LITTLE ROCK, Ark. (Aug. 8, 2008) – A group of Rwanda’s best and brightest students selected this spring by officials from Hendrix College and the University of Arkansas at Little Rock dispersed today to begin fall classes at colleges and universities in Arkansas.
The students are part of a plan by a consortium of five Arkansas colleges and a sixth in South Carolina to provide college educations to the 25 students. The schools are part of an effort to help restore Rwanda’s human capital after a civil war ravaged the country a decade ago.
The Arkansas institutions of higher learning have signed agreements with the new Rwandan government to provide college educations to the students. The genocide of the 1994 devastated the country’s pool of educated citizens. Now, leaders are working to educate students for jobs that require skills in math, science, engineering, information technology, and construction management.
Gov. Mike Beebe was on hand to welcome the young Rwandans as representatives of the colleges met the students at the State Capitol and prepared to take the students to their respective campuses.
“These students are an inspiration to all of us who know that education is the key to a better life,” Beebe said.
Ten of the students will attend UALR, six will go to Hendrix College in Conway, four will attend Harding University in Searcy, two to Philander Smith College in Little Rock, and one to Ouachita Baptist University in Arkadelphia. The two remaining students will attend Wofford College in Spartanburg, S.C.
All of the students were enrolled this summer in UALR’s Intensive English Language Program directed by Dr. Alan Lytle to enhance their English skills. Each received a certificate of attendance during a ceremony today at the State Capitol.
During the 1990s, Rwanda experienced a bloody civil war including the 1994 systematic murder of members of the Tutsi minority and moderates of the Hutu majority. Over the course of about 100 days, at least 500,000 Tutsis and thousands of Hutus were killed during the genocide. The genocide wiped out the majority of Rwanda’s educated citizenry.
The effort to rebuild Rwanda’s devastated educated class is a chief mission of Bridge2Rwanda, a non-profit effort co-founded by former Stephens Inc. investment banker Dale Dawson.
“Arkansas educators were quick to step up to the plate,” said David Knight, the Chief Legal Counsel at Stephens Inc. who earlier this year accompanied Hendrix College President J. Timothy Cloyd, UALR Vice Chancellor Charles Donaldson and other school officials on a trip to Rwanda to discuss the partnership and interview prospective students.
The Arkansas program began last year when four Rwandan students enrolled at Hendrix College as first-year students. Cloyd credited Knight, a member of the college’s Board of Trustees who had been to Rwanda previously for mission trips, for encouraging Hendrix’s partnership with Rwanda.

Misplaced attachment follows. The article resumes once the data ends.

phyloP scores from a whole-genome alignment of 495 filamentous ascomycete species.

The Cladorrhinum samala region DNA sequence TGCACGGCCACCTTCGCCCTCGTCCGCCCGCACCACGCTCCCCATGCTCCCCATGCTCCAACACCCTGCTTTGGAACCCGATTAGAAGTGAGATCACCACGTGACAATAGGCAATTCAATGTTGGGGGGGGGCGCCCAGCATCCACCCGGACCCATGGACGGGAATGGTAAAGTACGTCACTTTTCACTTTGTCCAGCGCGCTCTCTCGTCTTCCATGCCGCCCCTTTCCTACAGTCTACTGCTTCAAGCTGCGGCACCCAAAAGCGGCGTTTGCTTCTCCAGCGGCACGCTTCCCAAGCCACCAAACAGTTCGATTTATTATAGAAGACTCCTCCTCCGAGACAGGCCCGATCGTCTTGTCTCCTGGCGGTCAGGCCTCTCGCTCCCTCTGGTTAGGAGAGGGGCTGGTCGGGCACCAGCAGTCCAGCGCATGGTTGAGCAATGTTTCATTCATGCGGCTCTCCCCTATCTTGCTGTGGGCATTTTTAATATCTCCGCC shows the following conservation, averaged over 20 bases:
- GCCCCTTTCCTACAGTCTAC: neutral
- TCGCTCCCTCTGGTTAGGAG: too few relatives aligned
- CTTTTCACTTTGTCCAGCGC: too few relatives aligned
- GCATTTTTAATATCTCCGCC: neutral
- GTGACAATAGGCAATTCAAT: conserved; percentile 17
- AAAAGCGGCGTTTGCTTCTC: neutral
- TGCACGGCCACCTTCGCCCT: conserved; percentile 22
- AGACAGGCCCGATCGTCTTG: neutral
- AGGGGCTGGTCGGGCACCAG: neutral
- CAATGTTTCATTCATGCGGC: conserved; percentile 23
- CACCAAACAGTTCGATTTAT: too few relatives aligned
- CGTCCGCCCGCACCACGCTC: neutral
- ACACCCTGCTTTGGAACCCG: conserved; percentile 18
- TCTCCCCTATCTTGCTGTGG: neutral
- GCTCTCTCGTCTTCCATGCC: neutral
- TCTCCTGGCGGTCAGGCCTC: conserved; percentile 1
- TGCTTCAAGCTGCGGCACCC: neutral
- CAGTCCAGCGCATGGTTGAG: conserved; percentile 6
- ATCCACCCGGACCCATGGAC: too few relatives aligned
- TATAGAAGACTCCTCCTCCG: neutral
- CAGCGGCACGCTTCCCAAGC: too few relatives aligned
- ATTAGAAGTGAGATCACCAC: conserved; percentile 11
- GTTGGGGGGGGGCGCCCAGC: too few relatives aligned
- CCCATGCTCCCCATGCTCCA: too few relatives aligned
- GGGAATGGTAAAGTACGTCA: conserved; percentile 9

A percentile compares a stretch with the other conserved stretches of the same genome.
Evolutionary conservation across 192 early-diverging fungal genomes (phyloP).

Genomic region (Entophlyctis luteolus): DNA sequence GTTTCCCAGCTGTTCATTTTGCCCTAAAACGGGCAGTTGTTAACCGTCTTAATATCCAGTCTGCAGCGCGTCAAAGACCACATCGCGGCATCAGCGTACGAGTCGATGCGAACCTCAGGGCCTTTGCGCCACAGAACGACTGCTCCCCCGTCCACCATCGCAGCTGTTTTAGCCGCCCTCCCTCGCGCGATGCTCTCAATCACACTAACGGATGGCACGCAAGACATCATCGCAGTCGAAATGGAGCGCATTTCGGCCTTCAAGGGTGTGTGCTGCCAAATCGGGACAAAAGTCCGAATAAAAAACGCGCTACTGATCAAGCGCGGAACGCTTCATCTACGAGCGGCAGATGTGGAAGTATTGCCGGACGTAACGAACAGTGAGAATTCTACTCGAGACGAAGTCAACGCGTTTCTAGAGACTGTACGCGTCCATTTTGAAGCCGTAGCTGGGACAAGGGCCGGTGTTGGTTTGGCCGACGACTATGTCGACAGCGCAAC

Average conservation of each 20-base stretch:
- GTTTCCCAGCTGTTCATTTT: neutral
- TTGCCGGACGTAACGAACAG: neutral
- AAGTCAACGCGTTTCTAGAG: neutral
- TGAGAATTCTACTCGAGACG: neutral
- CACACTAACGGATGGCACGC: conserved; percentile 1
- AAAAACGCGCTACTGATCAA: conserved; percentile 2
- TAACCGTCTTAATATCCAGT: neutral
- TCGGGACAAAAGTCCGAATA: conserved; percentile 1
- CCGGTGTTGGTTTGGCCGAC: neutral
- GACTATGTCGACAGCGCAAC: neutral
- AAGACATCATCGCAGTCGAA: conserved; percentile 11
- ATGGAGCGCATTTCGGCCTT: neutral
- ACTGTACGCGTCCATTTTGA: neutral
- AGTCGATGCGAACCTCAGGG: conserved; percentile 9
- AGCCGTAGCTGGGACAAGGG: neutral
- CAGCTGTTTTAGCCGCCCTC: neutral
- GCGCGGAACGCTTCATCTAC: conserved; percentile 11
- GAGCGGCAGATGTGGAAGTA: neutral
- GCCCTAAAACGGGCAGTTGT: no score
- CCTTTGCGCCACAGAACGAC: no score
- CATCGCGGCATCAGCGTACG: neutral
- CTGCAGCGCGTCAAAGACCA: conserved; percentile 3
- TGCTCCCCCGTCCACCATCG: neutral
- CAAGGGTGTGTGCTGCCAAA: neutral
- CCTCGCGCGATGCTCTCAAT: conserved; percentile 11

“This program is life-changing not only for these young students but for the resilient citizens of Rwanda who will benefit from these future leaders,” Cloyd said. “The depth of the partnership between the diverse colleges in Arkansas who have joined to provide these educational opportunities is a testament to our collective desires to partner with a nation emerging from such tragedy. Similarly, President Kagame and his government are providing exceptional opportunities for college students from Arkansas.”
Students from participating schools in Arkansas will have the ability to study in Rwanda. Through the partnership, the Rwandan government is providing unique opportunities for American students to work directly within Rwandan President Paul Kagame’s administration through internships in his office and throughout various governmental ministries.
The government of Rwanda is providing much of the costs for the 25 students, who arrived in Arkansas in May and have been taking intensive classes in English as a second language at UALR.
“The students have acclimated quite well to campus life, living in UALR’s apartment-style residence halls,” Donaldson said. “Volunteers from the campus and community have been very generous to help them get settled. They have taken them shopping for necessities and included them in outings over the summer. Now, the students are itching for the semester to start and for their adventures to truly begin.”
Representatives from each institution were at the State Capitol to welcome their Rwandan students with caps, shirts, and other souvenirs from their new schools.
Beebe applauded the altruism of the educational institutions opening their doors for the Rwandans, but as an economic developer, he sees the possibility of a future payoff for Arkansas.
“Look at these students – they are the future decision-makers of their country, and it won’t be too long before they are in positions to do business with Arkansas companies,” Beebe said.
The consortium will grow larger next year when the University of Arkansas-Fayetteville joins to host 10 Rwandan students. Participating schools hope to increase the consortium in future years to expand the program.